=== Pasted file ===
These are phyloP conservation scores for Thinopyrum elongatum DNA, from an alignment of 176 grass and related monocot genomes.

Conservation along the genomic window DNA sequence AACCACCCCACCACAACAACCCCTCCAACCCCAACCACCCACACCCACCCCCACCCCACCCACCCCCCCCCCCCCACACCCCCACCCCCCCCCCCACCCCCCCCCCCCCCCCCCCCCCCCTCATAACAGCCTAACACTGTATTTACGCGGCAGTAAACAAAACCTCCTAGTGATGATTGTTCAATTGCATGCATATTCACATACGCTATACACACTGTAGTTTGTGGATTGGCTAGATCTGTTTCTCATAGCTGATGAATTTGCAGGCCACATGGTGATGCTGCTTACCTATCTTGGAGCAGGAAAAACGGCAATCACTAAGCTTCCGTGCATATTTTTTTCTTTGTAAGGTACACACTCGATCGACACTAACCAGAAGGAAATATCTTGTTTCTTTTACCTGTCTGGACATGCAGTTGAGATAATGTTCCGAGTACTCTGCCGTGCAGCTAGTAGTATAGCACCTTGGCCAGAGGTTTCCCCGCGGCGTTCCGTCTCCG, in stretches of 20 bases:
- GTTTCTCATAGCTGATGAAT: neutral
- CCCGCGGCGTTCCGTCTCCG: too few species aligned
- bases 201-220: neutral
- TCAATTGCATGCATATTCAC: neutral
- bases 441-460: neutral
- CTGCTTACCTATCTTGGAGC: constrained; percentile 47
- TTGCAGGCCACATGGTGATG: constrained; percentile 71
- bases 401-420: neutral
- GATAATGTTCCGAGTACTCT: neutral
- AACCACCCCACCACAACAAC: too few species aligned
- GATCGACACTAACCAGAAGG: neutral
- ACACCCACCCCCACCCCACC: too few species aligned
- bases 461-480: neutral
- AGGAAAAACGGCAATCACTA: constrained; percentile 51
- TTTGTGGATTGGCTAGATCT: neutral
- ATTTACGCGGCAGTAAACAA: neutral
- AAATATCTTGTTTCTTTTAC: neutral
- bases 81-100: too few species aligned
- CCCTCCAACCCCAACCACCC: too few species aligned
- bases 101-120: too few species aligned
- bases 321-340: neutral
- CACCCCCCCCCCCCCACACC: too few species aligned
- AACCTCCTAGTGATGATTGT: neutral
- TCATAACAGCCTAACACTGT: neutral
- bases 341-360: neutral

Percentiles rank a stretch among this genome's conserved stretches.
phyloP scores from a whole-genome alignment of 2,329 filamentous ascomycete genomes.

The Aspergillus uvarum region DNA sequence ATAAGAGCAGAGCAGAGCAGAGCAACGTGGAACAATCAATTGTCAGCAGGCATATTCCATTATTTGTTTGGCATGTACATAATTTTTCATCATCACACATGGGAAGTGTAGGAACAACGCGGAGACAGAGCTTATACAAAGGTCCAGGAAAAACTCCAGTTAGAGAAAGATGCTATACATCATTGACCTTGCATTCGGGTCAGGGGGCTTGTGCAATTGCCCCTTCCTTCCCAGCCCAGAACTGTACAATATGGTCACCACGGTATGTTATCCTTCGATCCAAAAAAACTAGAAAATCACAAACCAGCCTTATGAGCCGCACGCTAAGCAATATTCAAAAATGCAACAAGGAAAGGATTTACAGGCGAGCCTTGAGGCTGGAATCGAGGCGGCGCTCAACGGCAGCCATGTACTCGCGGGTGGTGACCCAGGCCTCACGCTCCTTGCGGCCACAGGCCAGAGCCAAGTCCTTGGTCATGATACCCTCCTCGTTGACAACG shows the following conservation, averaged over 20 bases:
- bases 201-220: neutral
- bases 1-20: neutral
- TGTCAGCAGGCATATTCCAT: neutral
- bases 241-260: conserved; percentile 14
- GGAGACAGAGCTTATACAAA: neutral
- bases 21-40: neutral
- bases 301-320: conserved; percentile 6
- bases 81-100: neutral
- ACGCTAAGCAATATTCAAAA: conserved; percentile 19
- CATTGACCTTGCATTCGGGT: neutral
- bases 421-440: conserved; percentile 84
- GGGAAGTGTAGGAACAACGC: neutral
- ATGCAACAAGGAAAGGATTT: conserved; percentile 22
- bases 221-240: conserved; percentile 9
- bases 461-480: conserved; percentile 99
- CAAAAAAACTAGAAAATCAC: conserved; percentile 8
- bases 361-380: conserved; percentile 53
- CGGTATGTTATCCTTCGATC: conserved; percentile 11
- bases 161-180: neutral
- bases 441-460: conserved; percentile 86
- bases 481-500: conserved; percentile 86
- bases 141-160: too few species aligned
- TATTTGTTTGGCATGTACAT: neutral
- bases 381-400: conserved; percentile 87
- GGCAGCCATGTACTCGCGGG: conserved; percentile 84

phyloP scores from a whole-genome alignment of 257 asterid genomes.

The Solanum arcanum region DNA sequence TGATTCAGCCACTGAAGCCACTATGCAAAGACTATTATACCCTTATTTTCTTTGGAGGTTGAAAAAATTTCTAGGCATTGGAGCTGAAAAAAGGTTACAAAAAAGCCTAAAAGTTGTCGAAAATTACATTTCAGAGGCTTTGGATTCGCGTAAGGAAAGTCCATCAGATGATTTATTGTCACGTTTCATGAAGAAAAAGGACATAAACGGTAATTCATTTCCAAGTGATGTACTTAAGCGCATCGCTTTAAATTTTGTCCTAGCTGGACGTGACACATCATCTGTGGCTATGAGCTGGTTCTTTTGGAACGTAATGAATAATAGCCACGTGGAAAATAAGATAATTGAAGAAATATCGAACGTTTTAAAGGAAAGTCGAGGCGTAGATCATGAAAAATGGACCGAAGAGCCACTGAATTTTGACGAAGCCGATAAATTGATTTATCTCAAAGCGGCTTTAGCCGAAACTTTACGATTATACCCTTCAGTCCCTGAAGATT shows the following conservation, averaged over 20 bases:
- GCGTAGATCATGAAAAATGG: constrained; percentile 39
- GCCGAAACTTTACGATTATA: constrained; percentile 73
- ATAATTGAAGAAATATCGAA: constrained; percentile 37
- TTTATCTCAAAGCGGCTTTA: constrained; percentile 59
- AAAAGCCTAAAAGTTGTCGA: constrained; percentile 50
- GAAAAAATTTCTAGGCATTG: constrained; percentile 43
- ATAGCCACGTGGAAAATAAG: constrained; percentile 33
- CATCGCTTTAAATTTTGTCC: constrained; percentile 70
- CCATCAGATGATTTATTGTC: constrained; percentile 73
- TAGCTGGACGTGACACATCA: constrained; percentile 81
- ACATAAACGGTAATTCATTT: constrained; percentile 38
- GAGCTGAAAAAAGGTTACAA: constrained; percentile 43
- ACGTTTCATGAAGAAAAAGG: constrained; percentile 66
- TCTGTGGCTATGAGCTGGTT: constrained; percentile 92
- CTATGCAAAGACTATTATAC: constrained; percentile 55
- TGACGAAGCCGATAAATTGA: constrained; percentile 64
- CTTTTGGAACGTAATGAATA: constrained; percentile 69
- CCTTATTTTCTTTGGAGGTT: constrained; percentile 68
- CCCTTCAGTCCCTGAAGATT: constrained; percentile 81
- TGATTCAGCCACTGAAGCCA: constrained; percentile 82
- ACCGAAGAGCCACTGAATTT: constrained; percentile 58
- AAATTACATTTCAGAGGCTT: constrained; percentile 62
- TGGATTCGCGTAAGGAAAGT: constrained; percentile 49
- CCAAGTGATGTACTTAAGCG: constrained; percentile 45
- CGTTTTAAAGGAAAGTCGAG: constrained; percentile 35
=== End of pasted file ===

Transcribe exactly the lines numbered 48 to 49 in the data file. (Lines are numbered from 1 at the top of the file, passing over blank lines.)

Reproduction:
- CGGTATGTTATCCTTCGATC: conserved; percentile 11
- bases 161-180: neutral